Lethbridge Herald, The (Newspaper) - September 13, 1974, Lethbridge, Alberta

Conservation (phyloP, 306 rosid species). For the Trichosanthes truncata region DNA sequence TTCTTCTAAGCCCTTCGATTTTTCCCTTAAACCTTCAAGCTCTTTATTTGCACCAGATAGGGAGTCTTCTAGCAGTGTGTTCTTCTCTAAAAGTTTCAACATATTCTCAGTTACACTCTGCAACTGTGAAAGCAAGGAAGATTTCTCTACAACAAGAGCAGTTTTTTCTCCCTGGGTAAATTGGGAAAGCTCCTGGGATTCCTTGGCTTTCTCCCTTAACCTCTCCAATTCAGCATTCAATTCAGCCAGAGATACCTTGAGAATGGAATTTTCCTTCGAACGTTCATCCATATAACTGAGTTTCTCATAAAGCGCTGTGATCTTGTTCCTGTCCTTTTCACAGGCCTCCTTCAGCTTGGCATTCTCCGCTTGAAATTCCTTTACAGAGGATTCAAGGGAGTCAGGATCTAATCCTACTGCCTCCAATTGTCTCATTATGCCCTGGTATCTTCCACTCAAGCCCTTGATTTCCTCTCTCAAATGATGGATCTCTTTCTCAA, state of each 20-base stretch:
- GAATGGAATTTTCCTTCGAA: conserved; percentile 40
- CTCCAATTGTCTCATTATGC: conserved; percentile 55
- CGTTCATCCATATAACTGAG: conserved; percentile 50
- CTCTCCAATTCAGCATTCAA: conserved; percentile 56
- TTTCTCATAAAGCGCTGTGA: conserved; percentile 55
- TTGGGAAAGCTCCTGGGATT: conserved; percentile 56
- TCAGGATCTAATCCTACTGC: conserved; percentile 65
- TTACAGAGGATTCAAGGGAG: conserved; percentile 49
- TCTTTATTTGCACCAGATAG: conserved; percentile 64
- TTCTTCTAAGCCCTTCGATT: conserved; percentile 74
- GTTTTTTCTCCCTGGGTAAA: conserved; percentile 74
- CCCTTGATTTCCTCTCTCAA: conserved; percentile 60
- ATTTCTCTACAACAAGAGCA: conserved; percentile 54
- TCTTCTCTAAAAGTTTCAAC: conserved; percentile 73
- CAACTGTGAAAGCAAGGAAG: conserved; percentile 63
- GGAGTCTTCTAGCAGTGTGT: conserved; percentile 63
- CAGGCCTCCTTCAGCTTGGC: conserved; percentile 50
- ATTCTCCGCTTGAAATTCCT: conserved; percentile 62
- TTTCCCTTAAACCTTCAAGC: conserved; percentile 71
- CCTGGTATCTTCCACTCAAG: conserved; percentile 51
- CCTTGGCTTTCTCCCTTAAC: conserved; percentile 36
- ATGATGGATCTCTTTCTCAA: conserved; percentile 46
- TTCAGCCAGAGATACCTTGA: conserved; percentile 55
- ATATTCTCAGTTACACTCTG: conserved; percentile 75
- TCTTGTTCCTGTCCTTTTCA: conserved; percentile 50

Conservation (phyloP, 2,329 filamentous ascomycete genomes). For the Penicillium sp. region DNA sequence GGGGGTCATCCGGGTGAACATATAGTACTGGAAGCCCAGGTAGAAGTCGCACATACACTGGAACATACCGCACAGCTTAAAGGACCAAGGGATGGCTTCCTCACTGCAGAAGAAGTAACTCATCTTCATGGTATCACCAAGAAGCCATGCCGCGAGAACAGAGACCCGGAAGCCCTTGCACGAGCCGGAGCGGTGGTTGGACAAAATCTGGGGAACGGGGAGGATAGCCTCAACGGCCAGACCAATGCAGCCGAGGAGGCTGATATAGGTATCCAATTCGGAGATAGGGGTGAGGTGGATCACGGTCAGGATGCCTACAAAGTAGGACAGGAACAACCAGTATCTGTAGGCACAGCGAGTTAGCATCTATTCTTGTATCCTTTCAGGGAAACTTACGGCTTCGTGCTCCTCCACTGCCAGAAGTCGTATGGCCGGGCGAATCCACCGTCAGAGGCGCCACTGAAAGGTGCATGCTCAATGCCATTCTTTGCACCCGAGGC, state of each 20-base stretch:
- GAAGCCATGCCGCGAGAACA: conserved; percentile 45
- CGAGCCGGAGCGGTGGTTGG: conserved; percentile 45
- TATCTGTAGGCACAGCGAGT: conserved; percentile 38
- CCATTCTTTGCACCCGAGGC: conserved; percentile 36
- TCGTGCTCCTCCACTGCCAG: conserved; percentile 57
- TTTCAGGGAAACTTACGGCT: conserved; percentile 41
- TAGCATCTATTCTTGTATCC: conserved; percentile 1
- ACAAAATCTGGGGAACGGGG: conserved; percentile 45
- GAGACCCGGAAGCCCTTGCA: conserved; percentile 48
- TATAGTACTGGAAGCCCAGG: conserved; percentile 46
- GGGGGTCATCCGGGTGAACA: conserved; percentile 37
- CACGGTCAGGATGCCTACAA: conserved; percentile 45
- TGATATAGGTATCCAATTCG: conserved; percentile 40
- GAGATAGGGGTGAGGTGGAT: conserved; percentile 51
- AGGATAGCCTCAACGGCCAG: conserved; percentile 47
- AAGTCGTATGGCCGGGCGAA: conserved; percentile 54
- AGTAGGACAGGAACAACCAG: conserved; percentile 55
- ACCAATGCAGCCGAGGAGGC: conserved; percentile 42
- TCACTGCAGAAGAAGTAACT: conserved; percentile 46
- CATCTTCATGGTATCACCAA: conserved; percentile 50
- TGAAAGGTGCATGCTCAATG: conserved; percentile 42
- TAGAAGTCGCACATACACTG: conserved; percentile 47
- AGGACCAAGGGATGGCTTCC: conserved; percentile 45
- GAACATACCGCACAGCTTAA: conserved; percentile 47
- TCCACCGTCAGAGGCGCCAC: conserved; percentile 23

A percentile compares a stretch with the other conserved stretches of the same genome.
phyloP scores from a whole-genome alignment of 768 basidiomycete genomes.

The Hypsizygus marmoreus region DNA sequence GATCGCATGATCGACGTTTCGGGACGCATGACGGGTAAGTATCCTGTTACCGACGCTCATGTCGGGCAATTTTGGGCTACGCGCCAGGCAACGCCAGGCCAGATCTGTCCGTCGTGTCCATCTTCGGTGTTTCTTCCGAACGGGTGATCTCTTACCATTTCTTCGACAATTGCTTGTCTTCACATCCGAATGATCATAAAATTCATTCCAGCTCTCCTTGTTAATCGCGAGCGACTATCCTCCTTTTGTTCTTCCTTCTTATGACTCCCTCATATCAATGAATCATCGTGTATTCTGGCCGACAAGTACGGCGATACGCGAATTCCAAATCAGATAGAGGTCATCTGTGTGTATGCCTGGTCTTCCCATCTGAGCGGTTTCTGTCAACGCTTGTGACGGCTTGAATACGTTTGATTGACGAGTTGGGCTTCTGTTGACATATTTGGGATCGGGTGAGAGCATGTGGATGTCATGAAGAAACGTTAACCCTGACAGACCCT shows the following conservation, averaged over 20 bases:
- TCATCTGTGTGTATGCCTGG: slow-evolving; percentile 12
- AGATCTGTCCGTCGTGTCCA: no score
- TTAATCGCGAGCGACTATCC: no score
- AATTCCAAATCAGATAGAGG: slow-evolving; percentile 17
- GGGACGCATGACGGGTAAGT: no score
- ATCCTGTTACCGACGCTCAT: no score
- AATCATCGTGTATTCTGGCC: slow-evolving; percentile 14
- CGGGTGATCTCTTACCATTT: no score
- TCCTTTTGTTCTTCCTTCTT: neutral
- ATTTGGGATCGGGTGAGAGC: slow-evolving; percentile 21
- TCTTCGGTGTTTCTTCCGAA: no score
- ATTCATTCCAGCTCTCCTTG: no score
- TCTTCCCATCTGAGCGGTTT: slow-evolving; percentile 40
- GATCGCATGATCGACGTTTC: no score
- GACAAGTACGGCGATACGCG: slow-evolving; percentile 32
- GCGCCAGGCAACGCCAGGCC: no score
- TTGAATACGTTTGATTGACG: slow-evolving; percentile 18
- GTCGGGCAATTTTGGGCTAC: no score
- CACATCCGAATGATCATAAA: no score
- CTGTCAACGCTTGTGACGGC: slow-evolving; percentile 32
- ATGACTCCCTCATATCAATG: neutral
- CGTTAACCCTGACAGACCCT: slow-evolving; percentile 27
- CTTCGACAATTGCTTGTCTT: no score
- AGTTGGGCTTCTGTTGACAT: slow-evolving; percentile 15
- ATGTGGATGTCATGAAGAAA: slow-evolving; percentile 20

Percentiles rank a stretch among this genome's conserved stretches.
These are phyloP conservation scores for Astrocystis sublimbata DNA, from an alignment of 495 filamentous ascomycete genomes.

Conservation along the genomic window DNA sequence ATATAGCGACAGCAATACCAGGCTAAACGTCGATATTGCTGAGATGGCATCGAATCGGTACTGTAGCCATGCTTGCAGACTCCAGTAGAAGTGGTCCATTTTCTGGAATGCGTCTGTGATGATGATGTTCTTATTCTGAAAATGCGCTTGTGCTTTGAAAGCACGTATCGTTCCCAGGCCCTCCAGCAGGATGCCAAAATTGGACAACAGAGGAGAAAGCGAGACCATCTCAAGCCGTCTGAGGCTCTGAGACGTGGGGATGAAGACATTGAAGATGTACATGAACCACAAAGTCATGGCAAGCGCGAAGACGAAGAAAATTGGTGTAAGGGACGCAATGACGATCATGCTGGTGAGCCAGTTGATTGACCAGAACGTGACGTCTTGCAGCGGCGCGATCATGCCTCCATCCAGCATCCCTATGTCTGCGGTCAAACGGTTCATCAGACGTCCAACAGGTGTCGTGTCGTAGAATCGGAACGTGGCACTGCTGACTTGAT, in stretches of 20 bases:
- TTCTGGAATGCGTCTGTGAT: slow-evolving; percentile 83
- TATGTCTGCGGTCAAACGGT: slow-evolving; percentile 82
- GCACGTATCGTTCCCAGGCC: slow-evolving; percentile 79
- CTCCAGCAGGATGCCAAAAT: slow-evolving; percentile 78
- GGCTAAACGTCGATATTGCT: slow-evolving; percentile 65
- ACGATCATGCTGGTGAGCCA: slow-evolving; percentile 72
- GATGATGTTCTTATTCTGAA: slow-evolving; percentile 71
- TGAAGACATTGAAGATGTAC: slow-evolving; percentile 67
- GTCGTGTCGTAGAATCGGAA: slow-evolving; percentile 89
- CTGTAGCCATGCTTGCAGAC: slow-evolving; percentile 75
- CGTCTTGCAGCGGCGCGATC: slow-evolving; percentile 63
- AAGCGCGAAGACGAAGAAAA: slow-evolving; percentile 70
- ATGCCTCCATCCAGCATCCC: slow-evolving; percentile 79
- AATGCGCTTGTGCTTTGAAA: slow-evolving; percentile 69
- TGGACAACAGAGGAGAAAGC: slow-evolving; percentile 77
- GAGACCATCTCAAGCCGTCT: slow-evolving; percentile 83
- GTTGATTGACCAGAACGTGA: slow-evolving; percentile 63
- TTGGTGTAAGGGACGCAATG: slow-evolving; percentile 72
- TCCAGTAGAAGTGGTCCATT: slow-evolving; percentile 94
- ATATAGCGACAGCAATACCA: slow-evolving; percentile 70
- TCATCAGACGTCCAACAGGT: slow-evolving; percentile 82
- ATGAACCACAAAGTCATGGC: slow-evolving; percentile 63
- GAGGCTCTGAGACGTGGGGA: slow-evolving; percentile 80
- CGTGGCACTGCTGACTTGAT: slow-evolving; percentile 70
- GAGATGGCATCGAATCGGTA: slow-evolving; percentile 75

4-THE LETHBRIOQE HERALD Friday, Stptembtr 13, 1974 Cost indexing utilities The provincial government's move tdward indexing utility rates and eliminating public hearings on rate increase requests should be looked at very carefully. In the.face of inflation, the desire of the companies to have such an arrangement is understandable, par- ticularly since COLA clauses are being written into many of today's labor contracts and some federal taxes and payments are indexed. But from the standpoint of the general public there are factors which militate against such a proposal. In the first place, there is already con- siderable concern that cost of living in- dices as now set up by Statistics Canada do not properly reflect all segments of Canadian society and that reliance on them as a means of offsetting the effects ot inflation imposes hardships on the poor and the old, who slip farther and farther behind in the race to keep up with prices. And since the poor and the old are customers of most utilities, possibly even paying a larger percentage of their incomes lor such services than do middle and upper income customers, as is the case with food, rate increases hit them hardest. Even it a specific cost increase factor tor utilities is used this is still cause for concern. The brief announcement by Roy Farran, the provincial telephones and utilities minister, to the effect that he favors an indexing arrangement, did not indicate how or by whom a formula would be established nor how or by whom it would be monitored. The general presumption is that it would be monitored by the provincial public utilities board. If this is the proposal, the question should be asked: Does the PUB as constituted at present have the staff and budget to do an adequate job of protecting the interests of the general public in this matter? The argument that an indexing system would prevent present delays in necessary rate increases caused by the need for public hearings is generally derogatory of the rights of the public and injects an unwanted note of panic into the inflation situation. The argument overlooks the historical fact that utilities are protected monopolies and that they operate in a totally different economic situation than do other businesses. In return for providing a public service, they are not only granted an area of ser- vice but also guaranteed a rate of profit. And their rate increases can be made retroactive if their operations have not produced the guaranteed profit. This is currently being demonstrated by the PUB's grant to Calgary Power of a tem- porary rate hike to make up for loss of revenue that occurred during a rate hearing. It is pertinent to this whole argument to point out that the danger of a monopoly, in any area of industry or commerce, is that the competition that leads to efficient production is totally lacking. Where monopolies have been deemed necessary, as is the case with utilities, regulatory commissions have been established to protect the interests. ot the public by seeing to it that the utilities run efficient operations. However, there have always existed valid doubts as to whether, in specific in- stances, regulating bodies have had ade- quate staffs and budgets not only to audit company records but to make indepen- dent and thorough checks of all phases of their operations. If a commission does not have an adequate staff for this kind of independent assessment of a utility's operations, it certainly will not have the staff to oversee a cost indexing system, and a utility which operates without such supervision cannot be assumed to be operating in the public interest. ERIC NICOL The lost barber Why the black armband? you ask. Well, 1 have lost my barber. In fact in the past two years I have lost two barbers. First Paul, then Al. Gone. Driven out of business by what has happened to men's haircutting. Oh. that I should have lived to see the ton- sorial parlor fall prey to the evil times that now beset it! Figaro, Figaro, wherefore art thou. Figgy's Hairdressing Salon? The old-time barber of my bosom, the balding guy who cut your hair for a couple of bucks and threw in a free analysis of your skin condition is vanishing from the scene. His is the twin nemesis of The Hairy Ones of the younger generation, who would sooner commit their butts to the electric chair than be pumped within range of the scissors, and the gents who give their trade to the hair stylist. It is not difficult to distinguish between the threatened species of barber and his expen- sive successor. The barber wears a white smock and is usually elderly. The smock of the hair stylist is black to match his soul and he gleams with the pomade of youth. An ambiguous sub-species of barber wears a blue smock and dark glasses so that you can't see what he's thinking. Now that I've lost Al on top of Paul. I must again cruise the neighborhood in search of the white-smocked barber whose copy of Playboy is decently concealed beneath The Christian Science Monitor, and whose price for hair- cutting is competitive with my consigning the overgrowth to a goat. He becomes ever more rare. Often he has to share premises with another barber, thereby compromising his individualism. (Hair stylists, having no moral fibre whatever, consort in groups of as many as four and six to a Today, finding a new barber is a dicey business, for the older man. It is more parlous than replacing his doctor or dentist. An unfamiliar surgeon may leave a sponge in your abdomen, but a strange barber can ruin your appearance. I have heard hair-raising (while it lasts) tales of men my age who blundered into the web of one of the new breed of men's hairdresser. From the simple objective of having their ears lowered they have been per- suaded to change their image. For some this means that their hair is combed forward over their face. They emerge looking like Julius Caesar readied for his date with the state of Pompeii. Others are talked into the full treatment: tinting, curling, back-combing and more teas- ing than a barrel of Minsky's. By one account this is what happened to The Man from Glad he was bagged by a hair stylist, who got him hooked on garbage. After I lost Paul, and before I found Al. I too very nearly walked into a bill for eleven dollars, in exchange for a brainwash to hate that grey and rinse it away. Luckily I was wearing my older mac at the time, the one that appears to be inhabited by the ghost of Leslie Howard. The black-frocked priests of male coiffure all stopped their combing to gaze at me. with a clear signal that panhandl- ing was not tolerated. But. please, don't waste your pity on me. Think of all those quartets wandering around in search of an old-fashioned barbershop. Poor devils. Do you have something that marketing boards and ministers of agriculture are not protecting the consumer Those eggs again By Maurice Western, Herald Ottawa commentator OTTAWA The egg situa- tion gets curiouser and curiouser, as Alice might have remarked. In his recent impassioned defence of national egg marketing. Eugene Whelan assured us that taxpayers would not have to bail out the Canadian Egg Marketing Agency. It is regrettably true, as he explained, that CEMA has been losing money (quite apart from rotten egg write- We must realize, however, that: "CEMA is run- ning its own business and the farmers are going to be the ones who will pay the bills run up by CEMA." While this may be strictly correct, up to a point, it will be of minor consolation to most people. For the federalized egg has not ceased to be newsworthy. Every day seems to bring a new revelation; one of the more interesting being a warning from James Johnstone, chairman of the Ontario Egg Producers Marketing Board that prices will increase four to five cents in the next two weeks. Mr. Johnstone did not refer directly to CEMA's ex- perience, although he has since described the situation as "criminal in a moral sense. Instead he cited a July increase in feed costs cal- culated at six cents a dozen eggs. But the figures he did of- fer were very interesting. According to the Ontario chairman, the costs incurred by an efficient producer for Grade A Large are 53 cents and the return is 58 cents. But this apparent margin is being wiped out because the farmer is required to pay 4Vz cents to the national agency and 2 cents to the provincial board. He faces a 2V2 cent penalty to cover CEMA's costs of sur- plus disposal. The calculation of produc- tion costs is difficult and may vary- from producer to producer. But the marketing levies are certain and clear- cut. What is interesting is the obvious fact that they exceed the additional feed costs reported by Mr. Johnstone. Obviously they must be pass- ed on or. by these calcu- lations, the producer will have to go out of business. We will be back to the chaos from which Mr. Whelan is supposed to have saved us. In these unhappy circum- stances, the Minister's argu- ment may not have very much public impact. If the citizen is spared in his capacity as tax- payer, he will pay in any event in his role as consumer. For most people this is a distinc- tion without a difference of any significance. For those in the very low income brackets, taxation might well be preferable; after all the price of eggs is the same for the poor as it is for the affluent. It is far from clear, however, that the system so stoutly defended by Mr. Whelan has been an unmixed blessing for producers. What would have happened in its absence cannot be proved. Faced with levies on the pre- sent scale, however, farmers may well wonder if they would not have fared at least as well without the assistance of two tiers of experts in supply man- agement and marketing. But penalties are only part of the story. The angry public outcry casts doubt on the viability of the system. It may have appeared in the beginn- ing a welcome improvement over the chicken and egg war. From current indications, however, hostilities have merely shifted. We now have board versus agency, Minister versus Minister; Quebec pointing an accusing finger at Ontario: Ontario at Ottawa the National Marketing Coun- cil hunting for warehouse swindlers. Some of the suspicions and accusations may be well founded. Every new charge, however, adds fuel-to a con- troversy which cannot be to the benefit of producers. With further price increases in prospect, the end is not in sight (although Mr. Whelan, with admirable self- discipline, did succeed this week in delivering an entire speech without mention of The great experiment cannot be in very good health when various members of Parliament including Liberal receiv- ing the general message that constituents, given a choice between the system and chaos, would be willing enough to take their chances with chaos. Further adventures in supp- ly management seem at the moment distinctly unlikely. Linking Vietnam-Watergate By William Safire, New York Times commentator "It proves not everything I did was wrong; I chose the right vice-president WASHINGTON After an 18-month "orgy of the White House floated a trial balloon for an orgy of forgiveness. It didn't stay up for long. Forgive and forget is rarely a popular policy which is why. after his decision to pardon Mr. Nixon, President Ford seemed to be asking for public debate on the question of pardoning others connected with Watergate. The pardon-the-Water- gaters balloon was sub- jected to withering fire, and the president backed away from "mass a more positive clement is needed, and will probably be produced, to give a new "case-by-case" trial balloon some uplift and balance. That brings us to the Vietgate Solution. The idea would be to find some bridge, or rationale, for a general amnesty linking the bearded Victniks and the crcwcuUed Nixniks who nupht have broken laws in what they saw as "higher causes." Certair.Jy Vietnam was fer- tilc soil for national aberrations Fear of leaks about the bombing of Cam- bodia led 1o illegal wiretap- ping. fury at 1he leak of Pen- tagon papers, detailing the origins of the Vietnam war. led to the heyday of the plumbers who then followed Iheir calling into the Democratic headquarters. The linkage between Vietnam and Watergate is not so far- fetched By considering Watergate rnmeN as a direct overreac- tion 1o Vietnam protest, the Violate solution gains some logic fulJ. free and absolute amnesty for those who ran for cover as well as those who covered up, for those who followed their conscience as well as those who followed their leader. No confessions necessary: unequal justice for all. But this, it will be argued, would smack of a "deal." It would infuriate those who want to see the Nixon men get their just desserts, frustrate servicemen and their families who hate to see draft dodgers return unpenitent. and disturb all who believe in the orderly rule of the process of law. Granted. But unfairness is rampant in the situation. To try the courtiers and not the king is unfair: to pardon the men about to be tried without pardoning the jailed accusers is unfair: to insist some men "earn their way back" while letting others have full pardon is unfair. The Vielgate solution, either as a general amnesty, or as the basis for case-by- case review, could offer the least bad way out. Our sudden !y hardnosed editorial Robespierres may fume that we might as well throw open all the jails and do away with the courts, but the fact is that presidents have averaged 367 pardons per year over the past 20 years, not including com- mutation of sentences, and as Sarn Krvin would say the heavens have not fallen. PolUicians who loo quickly equaled media fury and flash poll results with active voter reaction to the pardon of the president are soberly studying what happened to Rep. Iwsurence Hogan's bid for the Republican nomination for governor of Maryland. Hogan was the first Republican on the judiciary committee to an- nounce he would vote to im- pMch. he exploited his deci- sion at a dramatic press conference, milking his anti- Nixon stand for all it was Letters Nomination day close Nomination day for civic elections is almost here. On September 18 Lethbridge citizens have two hours in which to volunteer their ser- vices for local council, school boards, and the hospital board. The local power group has chosen its people to rule our city but where are the independent candidates not subject to the party whip? Council and school boards badly need a transfusion of dedicated people who will be prepared to take a real interest in what is happening instead of being passive puppets and rubber stamps. We face many problems in the future. City council will have to make crucial decisions about industrial ex- pansion and demands on city revenues. The public school board churns out schemes at a commendable rate but the real needs of students seem to get lost in the paper blizzard. There are also some strange maneouvrings by the hierarchical elite that need to be explained. There must be many men and women, of all ages, who have the time and talent to serve the citizens and students of Lethbridge. May their voices be heard but, don't forget, September 18 is the final date for them to stand up and be counted. TERRY MORRIS Lethbridge Fluoridation a mystery I am surprised to find that those persons who should know better would once more try to introduce the obsolete and ineffective method of compulsory fluofidation of the public. Surely those proponents of compulsory fluoridation know that for several years there has been in use a form of plastic film applied to teeth that gives REAL and long lasting, prac- tically total protection against decay of teeth. Perhaps our neighbors in Europe are more medically advanced than we are for many countries in Europe either do not have, or will not allow, the addition of fluorides to any public water supply. The countries that I refer to are Austria. Denmark. France. Greece, Italy, Norway. Spain, Sweden, Switzerland. West Germany. Yugoslavia and Holland, but there are small experimental stations in Belgium, Finland and Portugal. I have checked all of these Book reviews worth. He was decisively up- set in the primary by Mrs. Louise Gore, who had criticiz- ed the hearings as a "televi- sion circus." The quality of mercy, which has been under a bit of a strain the past few days, droppeth as the gentle rain, and seems to be inundated by the hard- splattering downpour of vitriol from so many of our opinion leaders. But Congressman Hogan's sur- prising rejection by Republican voters is an ex- perience that may soften some hard incumbent hearts and bring them round to the thought that mercy is "mightiest in the mightiest." Whether or not Ford pur- sues the Vietgate solution, ex- ercising his pardon power on a frequent individual basis, he has shown us that he is prepared to take the long view and steer by conscience and conviction rather than polls and Pols. The honeymooners have yhown us that their talk of un- ity and civility applied only when the president was doing things their way. When he acted to remove what surely would have been "the pardon issue" from the 1976 primaries, they reacted as if his pardon were forever un- pardonable. Perhaps there is a good clue 9o the future in Ford's choice of new paintings to put in the Cabinet Room: the unlikely combination of Abraham Lin- coln and Harry Truman. 'With malice toward none. wiJli charity for all." they seem to say in unison, "the buck ends here to bind up the nation's wounds. carefully and the above list is accurate. I have tried to find out what the situation is in Russia regarding fluorides but in one case I was told that they have a small experimen- tal station in Siberia and in other cases the answers were evasive. It still remains a mystery to me why anyone could wish to force those, who are so un- willing, to consume the poisonous fluoride compound when the fluorides are available (on prescription only as are all poisonous drugs) for those who wish to use them in carefully measured doses and not in the haphazard, totally unscien- tific method of introducing the drug into the water supply. Surely any person who tries to follow the golden rule or who has any respect for his neighbors" rights will vote against compulsory fluoridization of his neighbor. RAY KEITGES Lethbridge A dream come true "The Life Swap" by Nancy Weber (The Dial Press, 262 pages, distributed by Fitzhenry and Whiteside A dream of becoming someone else, a step and then you are. Total transfiguration from clothes to mannerisms to idiosyncrasies to an ex- change of lovers and husband and friends. The Life Swap, a game in the true sense of scientific and human experiment, is played by the woman who thought of it Nancy Weber, writer and the woman who responded to her swapping plea. Micki Wrangler, psychiatrist. A true life story which brings the reader into in- timate contact with the author's mind and body, part- ly transforms you into her be- ing and the being of the swapee. Micki. The experience makes you realize the value of personal friendships and adds a tack to hold up the fine veneer, with which most of us cover our lives, to make them livable. The Life Swap is worth the time it takes to read if only to broaden your senses or to show how truly anti-climatic true true-life stories can be. JUDE CAMPBELL Stimulating students "Will It Grow in a by Beatrice Ronald Gross (Fitzhenry Whiteside Limited, What can parents and teachers do to help students discover the joy of learning? Here is a collection of writings by teachers on what has been done to stimulate and help students with their studies. One teacher acted the part of a madman in his classroom and two ex-teachers withdrew their children from school to teach them at home: both experiments seemed to have been successful. There are descriptions of innovations in the teaching of social studies, mathematics, language and reading, plus some very frank comments on what teachers should be doing to improve their professional training. The introduction is a beautiful summary of the most pressing problems in education today. If school trustees would take the time to study these few pages there could be a dramatic improvement in teacher morale and student performance. The strongest part of this book is that all the are practicing teachers. Some are well known e.g. John Holt. Kenneth Koch. George Dennison. but known or unknown, all are actively involved with students in the classroom. We are spared the theoretical blarney of those pseudo-educators who dwell in ivory towers and avoid the classroom like the plague. Will ft Grow in a Classroom, complete with bibliography, is a stimulating and provocative book. Essential reading for all teachers it couSd also benefit parents and those interested in what happens to students in our schools. TERRY MORRIS The Lcthbridge Herald S047jnsi S LeThbridge. Alberta LETHSR1DGE HERALD CO S.TD Propnelors and Second Class Man Registration No 0012 CLEO MOWERS. Editor and Publisher OOVi H PILLING Managing Editor DONALD R DORAM l Manager ROYf MILES Manager DOUGLAS K WALKER Editorial Page Edrtor ROBERT M fEMTON Manager KENNETH E 6AWNETT Business Manager "THE HERALD SERVES THE SOUTH"